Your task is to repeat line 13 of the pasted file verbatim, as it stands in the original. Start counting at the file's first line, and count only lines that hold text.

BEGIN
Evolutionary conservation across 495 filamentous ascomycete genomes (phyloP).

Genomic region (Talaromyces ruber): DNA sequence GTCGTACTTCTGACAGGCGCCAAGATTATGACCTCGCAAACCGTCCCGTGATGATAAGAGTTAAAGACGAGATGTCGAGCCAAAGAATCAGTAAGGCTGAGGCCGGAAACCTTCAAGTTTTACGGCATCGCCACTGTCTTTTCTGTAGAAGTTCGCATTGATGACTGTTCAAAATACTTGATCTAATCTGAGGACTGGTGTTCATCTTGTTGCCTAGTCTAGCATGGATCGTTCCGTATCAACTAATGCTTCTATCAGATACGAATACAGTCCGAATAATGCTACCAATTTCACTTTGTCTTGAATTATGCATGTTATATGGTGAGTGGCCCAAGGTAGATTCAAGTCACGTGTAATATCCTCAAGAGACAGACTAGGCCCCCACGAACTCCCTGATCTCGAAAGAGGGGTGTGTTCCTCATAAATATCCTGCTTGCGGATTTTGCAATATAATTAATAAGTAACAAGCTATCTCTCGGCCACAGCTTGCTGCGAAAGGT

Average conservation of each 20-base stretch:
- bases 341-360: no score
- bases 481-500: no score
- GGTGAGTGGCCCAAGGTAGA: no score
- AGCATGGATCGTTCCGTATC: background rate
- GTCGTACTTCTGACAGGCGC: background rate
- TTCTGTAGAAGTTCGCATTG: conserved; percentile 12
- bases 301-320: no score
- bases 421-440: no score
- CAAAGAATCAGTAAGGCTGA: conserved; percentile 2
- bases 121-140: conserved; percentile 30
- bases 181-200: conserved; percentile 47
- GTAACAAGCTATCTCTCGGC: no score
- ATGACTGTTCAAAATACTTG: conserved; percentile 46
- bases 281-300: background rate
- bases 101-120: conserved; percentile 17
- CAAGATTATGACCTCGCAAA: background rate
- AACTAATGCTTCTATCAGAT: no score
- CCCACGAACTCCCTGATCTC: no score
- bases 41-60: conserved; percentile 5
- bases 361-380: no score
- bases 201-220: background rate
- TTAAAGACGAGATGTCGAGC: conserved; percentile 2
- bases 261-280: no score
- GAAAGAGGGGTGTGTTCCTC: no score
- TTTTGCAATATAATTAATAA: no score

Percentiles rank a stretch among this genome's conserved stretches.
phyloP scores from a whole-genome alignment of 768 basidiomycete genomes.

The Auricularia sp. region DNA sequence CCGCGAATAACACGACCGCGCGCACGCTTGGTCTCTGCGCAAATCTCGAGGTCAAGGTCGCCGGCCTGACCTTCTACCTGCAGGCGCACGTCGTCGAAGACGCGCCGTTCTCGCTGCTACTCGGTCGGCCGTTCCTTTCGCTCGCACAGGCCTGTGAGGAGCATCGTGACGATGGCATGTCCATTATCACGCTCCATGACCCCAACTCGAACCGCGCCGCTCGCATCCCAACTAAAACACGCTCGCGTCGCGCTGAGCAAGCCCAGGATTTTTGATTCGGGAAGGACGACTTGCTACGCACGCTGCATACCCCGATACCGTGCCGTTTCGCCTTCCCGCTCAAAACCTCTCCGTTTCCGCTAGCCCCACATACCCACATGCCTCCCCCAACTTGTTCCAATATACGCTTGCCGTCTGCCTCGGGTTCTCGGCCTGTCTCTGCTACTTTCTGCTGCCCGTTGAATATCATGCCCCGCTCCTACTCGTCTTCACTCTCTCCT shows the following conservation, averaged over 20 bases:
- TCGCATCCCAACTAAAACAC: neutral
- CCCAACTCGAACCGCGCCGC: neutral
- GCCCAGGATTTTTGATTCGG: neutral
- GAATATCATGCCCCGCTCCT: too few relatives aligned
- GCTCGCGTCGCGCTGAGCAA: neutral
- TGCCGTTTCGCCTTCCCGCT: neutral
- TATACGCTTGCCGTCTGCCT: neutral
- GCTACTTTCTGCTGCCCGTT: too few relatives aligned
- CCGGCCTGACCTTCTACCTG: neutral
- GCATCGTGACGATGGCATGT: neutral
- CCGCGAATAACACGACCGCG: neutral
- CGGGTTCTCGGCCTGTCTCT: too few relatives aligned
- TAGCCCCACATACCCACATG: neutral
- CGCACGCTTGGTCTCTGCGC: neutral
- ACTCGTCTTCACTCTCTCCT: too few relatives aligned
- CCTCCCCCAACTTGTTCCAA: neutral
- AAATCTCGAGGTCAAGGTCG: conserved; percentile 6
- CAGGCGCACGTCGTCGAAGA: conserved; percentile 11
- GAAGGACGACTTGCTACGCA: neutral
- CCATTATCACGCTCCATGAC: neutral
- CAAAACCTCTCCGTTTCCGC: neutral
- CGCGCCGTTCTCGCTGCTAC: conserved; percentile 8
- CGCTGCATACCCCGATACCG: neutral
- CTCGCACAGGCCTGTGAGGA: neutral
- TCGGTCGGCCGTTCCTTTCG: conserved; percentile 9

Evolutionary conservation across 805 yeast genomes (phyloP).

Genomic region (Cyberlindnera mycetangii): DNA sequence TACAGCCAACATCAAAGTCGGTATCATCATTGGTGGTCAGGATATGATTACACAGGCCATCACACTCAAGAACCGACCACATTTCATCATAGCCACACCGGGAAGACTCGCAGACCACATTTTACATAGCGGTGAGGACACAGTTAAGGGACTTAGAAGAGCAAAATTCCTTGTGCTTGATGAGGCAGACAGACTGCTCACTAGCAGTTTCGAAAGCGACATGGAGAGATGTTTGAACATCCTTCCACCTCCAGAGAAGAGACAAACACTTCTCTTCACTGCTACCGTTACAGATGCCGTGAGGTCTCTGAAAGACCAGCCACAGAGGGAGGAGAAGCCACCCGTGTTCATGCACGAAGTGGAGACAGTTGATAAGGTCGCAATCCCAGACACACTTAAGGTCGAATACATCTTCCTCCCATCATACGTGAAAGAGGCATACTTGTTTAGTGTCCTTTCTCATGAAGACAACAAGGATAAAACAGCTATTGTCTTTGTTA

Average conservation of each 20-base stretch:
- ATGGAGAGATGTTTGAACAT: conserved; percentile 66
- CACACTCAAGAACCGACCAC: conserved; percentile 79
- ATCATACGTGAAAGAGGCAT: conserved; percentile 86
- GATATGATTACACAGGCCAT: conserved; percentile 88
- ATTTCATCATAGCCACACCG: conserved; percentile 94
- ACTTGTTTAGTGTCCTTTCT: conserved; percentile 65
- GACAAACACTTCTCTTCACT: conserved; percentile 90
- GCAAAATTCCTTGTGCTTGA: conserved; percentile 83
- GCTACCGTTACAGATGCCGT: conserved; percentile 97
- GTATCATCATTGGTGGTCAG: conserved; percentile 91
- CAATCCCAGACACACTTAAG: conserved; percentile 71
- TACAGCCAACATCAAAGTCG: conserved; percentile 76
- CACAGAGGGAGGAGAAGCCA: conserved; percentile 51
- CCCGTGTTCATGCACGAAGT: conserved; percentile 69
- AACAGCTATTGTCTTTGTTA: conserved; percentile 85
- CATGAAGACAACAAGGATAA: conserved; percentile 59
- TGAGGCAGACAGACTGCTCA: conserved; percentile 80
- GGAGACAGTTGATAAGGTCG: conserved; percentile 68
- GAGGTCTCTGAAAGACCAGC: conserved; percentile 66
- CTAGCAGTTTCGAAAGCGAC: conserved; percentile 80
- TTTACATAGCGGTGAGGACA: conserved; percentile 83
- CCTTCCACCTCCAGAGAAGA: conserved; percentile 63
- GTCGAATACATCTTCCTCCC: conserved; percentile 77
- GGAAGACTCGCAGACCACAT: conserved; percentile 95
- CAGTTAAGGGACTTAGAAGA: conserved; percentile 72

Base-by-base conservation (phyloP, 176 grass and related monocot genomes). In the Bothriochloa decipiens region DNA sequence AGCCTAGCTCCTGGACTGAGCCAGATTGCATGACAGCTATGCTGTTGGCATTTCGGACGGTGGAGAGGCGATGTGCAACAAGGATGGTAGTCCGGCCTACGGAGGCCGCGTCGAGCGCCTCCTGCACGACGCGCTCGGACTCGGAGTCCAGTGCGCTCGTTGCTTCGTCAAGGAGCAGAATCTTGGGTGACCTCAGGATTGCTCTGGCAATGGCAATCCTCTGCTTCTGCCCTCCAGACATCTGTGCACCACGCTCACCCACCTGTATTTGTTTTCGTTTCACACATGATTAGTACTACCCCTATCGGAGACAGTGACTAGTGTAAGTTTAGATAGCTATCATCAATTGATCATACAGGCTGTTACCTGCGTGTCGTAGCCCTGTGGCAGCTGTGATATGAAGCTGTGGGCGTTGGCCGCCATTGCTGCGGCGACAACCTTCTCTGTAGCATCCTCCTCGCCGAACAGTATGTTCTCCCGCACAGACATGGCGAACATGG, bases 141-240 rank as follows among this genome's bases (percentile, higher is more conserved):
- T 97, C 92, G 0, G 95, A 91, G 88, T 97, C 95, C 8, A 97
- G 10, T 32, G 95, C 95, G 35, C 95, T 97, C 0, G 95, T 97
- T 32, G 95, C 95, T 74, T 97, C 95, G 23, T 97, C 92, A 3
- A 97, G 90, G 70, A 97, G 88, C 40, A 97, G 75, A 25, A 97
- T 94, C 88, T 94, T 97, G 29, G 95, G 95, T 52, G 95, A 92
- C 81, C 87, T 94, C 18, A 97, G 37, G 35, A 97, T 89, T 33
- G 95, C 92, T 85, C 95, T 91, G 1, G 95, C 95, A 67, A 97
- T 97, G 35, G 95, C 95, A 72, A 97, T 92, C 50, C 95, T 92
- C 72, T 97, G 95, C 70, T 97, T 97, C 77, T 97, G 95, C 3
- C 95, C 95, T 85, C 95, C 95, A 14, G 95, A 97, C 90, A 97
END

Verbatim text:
- bases 121-140: conserved; percentile 30